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Adolesc Med Clin. 2005 Feb;16(1):87-109.

Urolithiasis in adolescent children.

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Section of Nephrology, The Children's Mercy Hospital, 2401 Gillham Road, Kansas City, MO 64108, USA.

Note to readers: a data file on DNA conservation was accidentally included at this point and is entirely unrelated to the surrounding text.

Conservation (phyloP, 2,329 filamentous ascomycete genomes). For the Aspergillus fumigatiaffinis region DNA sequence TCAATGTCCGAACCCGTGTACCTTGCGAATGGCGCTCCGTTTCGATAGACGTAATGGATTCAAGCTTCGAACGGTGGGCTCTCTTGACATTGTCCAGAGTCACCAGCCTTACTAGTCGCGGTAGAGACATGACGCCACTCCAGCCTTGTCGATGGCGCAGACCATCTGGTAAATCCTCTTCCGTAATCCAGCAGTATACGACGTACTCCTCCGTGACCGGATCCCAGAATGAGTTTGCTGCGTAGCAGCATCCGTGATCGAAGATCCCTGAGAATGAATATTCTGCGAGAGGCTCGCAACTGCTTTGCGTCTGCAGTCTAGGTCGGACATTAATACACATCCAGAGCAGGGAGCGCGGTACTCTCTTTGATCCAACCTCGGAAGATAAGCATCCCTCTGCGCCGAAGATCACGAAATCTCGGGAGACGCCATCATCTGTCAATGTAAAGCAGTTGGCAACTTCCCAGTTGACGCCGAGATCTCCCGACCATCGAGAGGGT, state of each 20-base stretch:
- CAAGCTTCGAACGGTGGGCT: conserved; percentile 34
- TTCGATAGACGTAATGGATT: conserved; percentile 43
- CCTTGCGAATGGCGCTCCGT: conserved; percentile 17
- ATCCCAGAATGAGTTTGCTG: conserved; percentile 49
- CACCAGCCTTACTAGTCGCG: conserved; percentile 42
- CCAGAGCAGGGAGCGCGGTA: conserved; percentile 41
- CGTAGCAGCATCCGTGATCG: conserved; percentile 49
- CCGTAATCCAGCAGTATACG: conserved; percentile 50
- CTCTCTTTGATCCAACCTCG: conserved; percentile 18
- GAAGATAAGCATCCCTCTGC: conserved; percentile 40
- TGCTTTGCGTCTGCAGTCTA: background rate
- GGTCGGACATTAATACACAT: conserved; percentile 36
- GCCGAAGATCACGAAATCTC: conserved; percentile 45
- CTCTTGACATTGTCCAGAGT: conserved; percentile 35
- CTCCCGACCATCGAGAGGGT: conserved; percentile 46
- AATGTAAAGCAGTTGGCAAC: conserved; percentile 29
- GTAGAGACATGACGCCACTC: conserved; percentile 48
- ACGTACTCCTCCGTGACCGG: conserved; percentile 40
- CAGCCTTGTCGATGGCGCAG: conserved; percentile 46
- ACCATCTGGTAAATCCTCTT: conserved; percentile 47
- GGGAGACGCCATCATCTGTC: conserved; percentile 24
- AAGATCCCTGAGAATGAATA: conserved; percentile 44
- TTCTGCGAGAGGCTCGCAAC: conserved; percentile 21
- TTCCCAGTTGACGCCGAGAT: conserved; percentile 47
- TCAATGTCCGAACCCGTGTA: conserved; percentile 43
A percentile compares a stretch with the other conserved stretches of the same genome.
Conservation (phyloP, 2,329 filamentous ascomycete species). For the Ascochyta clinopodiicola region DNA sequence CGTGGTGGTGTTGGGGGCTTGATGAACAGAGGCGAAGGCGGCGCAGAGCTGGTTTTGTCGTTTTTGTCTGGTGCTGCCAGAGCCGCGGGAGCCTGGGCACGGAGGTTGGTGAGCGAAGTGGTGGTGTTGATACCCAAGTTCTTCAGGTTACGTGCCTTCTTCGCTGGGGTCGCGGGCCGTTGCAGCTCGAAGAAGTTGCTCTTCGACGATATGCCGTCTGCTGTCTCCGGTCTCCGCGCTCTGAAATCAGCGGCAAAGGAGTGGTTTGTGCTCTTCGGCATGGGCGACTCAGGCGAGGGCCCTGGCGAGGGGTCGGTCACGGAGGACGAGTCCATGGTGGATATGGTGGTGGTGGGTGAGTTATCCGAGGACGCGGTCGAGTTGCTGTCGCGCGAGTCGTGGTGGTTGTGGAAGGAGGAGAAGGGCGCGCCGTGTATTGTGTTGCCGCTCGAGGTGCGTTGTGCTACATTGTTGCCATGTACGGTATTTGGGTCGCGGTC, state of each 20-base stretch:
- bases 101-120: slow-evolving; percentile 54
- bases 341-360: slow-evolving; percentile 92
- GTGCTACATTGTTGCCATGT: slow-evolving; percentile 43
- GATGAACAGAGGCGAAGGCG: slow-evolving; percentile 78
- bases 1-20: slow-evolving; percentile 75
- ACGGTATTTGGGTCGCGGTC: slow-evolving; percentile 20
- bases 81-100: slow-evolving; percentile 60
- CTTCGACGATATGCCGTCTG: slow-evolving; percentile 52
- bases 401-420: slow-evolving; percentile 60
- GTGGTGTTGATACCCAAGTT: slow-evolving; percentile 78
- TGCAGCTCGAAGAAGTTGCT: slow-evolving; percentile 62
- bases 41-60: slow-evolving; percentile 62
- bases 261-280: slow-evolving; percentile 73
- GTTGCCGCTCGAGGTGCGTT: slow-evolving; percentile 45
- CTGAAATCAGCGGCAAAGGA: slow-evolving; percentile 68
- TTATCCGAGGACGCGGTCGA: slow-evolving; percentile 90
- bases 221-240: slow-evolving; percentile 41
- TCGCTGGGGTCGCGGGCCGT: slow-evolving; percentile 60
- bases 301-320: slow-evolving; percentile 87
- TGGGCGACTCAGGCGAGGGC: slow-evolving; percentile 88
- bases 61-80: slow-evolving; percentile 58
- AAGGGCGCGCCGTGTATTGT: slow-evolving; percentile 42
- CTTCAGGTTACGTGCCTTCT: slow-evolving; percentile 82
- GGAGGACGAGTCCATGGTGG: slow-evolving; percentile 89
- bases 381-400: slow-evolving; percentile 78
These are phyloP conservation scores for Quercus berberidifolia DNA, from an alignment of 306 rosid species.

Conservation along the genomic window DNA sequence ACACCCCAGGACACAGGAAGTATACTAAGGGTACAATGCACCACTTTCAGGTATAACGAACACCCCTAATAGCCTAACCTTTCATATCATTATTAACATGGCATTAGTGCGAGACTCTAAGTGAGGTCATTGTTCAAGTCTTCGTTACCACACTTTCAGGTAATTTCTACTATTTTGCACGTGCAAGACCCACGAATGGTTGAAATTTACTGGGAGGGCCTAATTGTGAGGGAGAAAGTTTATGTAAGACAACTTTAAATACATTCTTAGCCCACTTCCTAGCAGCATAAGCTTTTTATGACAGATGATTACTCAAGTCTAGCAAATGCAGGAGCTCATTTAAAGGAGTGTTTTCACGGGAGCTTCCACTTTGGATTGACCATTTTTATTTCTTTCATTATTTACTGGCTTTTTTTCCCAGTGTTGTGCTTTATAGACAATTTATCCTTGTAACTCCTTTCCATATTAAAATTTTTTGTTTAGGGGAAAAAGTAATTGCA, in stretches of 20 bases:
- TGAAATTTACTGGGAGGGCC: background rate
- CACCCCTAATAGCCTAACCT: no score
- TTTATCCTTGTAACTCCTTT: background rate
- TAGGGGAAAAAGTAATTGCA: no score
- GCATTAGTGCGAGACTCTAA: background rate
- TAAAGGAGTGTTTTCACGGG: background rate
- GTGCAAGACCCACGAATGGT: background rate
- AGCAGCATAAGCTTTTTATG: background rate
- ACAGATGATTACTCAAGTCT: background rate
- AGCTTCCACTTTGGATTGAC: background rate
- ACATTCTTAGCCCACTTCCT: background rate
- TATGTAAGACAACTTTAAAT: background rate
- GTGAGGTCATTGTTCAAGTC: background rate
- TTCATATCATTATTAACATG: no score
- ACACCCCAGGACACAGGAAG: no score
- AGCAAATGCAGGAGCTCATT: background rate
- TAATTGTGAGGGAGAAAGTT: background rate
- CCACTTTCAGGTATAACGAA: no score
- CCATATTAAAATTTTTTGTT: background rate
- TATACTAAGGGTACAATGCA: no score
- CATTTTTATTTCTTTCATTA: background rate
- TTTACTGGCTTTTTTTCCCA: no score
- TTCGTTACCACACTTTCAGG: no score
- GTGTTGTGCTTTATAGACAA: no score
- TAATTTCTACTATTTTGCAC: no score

Idiopathic urolithiasis in children has become more frequent in the past few decades as a result of increasing affluence and rapid change in our society's dietary habits. In Western societies, calcium stones in the kidney and ureter predominate. Pediatric urolithiases, unlike the adult form, require a comprehensive metabolic evaluation, because metabolic and enzymatic derangements play an important role in their pathogenesis. The recent advancements in endoscopic procedures, interventional radiology, and lithotripsy have allowed children to be managed effectively without open surgery. Pediatric urolithiasis requires a close working relationship between the urologist for acute surgical management of urolithiasis and the nephrologists for prevention of stone formation. In many children and adolescents with urolithiasis, a nonpharmacologic approach involving the adoption of healthy nutrition habits may suffice.

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